New York apples were in short supply last season, so growers are expecting local consumers to be eager to get their hands on the 2013 crop.

“We are looking forward to returning to the shelf this fall, and the retail and consumer demand is already extraordinary,” said Mark Nicholson, executive vice president of Red Jacket Orchards, Geneva, N.Y. “We are seeing vigorous support from our retail partners to get New York apples back on the shelf and to return to a more normal sales and promotion year. I believe this in direct response to the frustration retailers dealt with last season when they had to explain to their customers where their favorite local apples had gone and how long it would be until they returned.”

Lee Peters, vice president of sales and marketing for Fowler Farms, Wolcott, N.Y., said his company’s proximity to a multitude of East Coast markets saves customers fuel costs, and a growing number of consumers understand and appreciate sustainability.

“Local is king,” he said.

And not just in New York.

John Rice, vice president of Rice Fruit Co., Gardners, Pa., said more retailers are putting local front and center in their stores.

“The result is that we’ve had outstanding support and movement at the time of year we appreciate it most,” he said.

Maggie Travis, director of sales for Bear Mountain Orchards Inc., Aspers, Pa., said demand for local is obvious in the way retailers are promoting product to consumers.

“If you turn on the TV here, you’ll see Wal-Mart, Giant and Food Lion competing based on who has the best produce department,” she said. “It’s been a positive impact on our business.”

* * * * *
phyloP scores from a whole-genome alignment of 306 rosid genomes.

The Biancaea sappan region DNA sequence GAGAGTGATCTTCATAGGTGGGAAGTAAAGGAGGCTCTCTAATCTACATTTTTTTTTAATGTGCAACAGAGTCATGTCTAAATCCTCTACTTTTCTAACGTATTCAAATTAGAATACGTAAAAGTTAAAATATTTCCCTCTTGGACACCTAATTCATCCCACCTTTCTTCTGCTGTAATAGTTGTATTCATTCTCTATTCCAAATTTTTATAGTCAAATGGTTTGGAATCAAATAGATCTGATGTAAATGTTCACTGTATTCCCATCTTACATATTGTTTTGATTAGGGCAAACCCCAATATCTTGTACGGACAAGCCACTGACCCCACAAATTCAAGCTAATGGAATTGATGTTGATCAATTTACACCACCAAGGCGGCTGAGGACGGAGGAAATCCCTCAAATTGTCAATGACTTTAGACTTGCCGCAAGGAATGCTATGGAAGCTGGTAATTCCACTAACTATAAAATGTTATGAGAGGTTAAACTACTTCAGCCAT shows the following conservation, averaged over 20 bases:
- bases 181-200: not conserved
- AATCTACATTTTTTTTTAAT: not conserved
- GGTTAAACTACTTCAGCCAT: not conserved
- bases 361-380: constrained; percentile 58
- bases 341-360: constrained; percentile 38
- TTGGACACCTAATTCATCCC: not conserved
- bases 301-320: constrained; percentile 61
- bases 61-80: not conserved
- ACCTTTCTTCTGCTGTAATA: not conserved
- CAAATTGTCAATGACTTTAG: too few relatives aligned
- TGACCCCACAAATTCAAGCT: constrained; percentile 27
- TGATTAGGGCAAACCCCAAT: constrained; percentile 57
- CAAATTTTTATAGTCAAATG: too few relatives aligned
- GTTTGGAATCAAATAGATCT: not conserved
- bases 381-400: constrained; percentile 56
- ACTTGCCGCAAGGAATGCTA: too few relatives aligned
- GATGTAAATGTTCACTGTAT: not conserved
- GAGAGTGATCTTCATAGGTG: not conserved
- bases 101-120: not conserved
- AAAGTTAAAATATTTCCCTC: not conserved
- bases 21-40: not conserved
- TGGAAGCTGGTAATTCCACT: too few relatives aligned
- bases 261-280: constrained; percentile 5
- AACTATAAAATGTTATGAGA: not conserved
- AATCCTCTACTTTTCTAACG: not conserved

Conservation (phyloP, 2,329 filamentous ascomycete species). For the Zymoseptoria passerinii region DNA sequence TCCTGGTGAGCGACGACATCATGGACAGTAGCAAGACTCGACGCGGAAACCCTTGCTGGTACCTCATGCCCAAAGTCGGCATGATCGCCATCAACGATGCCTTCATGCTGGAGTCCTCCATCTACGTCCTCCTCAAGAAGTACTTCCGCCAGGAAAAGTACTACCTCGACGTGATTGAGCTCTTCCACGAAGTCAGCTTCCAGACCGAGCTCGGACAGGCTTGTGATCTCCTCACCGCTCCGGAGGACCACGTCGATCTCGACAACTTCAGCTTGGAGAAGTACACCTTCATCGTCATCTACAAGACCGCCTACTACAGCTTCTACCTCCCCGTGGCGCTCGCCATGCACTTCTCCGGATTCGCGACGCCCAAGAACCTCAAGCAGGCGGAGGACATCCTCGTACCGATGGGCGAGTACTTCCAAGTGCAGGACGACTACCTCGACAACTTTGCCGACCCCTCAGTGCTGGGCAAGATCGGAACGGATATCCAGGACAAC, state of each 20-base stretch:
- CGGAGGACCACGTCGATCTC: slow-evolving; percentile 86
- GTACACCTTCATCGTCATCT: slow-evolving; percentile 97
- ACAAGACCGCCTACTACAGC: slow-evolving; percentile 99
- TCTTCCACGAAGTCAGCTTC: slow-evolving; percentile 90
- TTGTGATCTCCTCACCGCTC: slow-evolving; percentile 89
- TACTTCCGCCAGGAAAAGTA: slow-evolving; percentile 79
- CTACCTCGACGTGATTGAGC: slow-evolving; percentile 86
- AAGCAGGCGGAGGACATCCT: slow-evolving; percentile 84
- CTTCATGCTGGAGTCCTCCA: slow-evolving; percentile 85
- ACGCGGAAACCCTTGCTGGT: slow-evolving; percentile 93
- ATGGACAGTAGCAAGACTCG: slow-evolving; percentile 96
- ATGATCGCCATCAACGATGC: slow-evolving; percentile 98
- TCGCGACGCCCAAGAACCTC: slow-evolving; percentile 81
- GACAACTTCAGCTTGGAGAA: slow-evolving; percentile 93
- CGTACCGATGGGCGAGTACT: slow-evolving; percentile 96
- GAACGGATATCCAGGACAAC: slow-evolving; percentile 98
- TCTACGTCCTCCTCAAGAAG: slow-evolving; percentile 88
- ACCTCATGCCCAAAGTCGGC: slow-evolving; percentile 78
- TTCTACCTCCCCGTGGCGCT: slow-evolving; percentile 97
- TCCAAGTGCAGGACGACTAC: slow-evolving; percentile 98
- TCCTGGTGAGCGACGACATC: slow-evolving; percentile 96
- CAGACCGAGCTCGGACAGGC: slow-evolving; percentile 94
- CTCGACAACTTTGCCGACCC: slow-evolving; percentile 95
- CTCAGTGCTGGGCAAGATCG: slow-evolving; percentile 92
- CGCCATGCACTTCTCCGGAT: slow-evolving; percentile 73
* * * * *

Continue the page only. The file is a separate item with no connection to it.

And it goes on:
But it isn’t just retail driving the buy local trend. In fact, Travis said the biggest increase in demand has come from institutional business.

“The school deal has really picked up on local,” she said. “Schools are making the local connection happen. The government put a lot of focus on that and put some money behind it. Parents are demanding more from school lunch programs.”

Travis said using fresher, local fruit makes sense for parents trying to convince picky eaters to try something new.

“Local fruit tastes better,” she said. “So you’re getting something a kid will actually eat. If you can get a kid to try a good piece of fruit and realize how awesome it can be, they’re going to eat more fruit and have better health. It’s a win-win. That’s the most exciting thing to me.”

Jamie Williams, president of Turkey Knob Apples Inc., Timberville, Va., said his company also is experiencing increased demand from institutional business.

“We get a lot of customers wanting to know where they can get locally grown produce,” he said.

“We have several universities requesting locally grown produce. Students have gotten involved, and they want locally grown fruit instead of something that is trucked across the country. Government agencies are requesting it. They say, we grow apples in Virginia, and we want Virginia apples here.”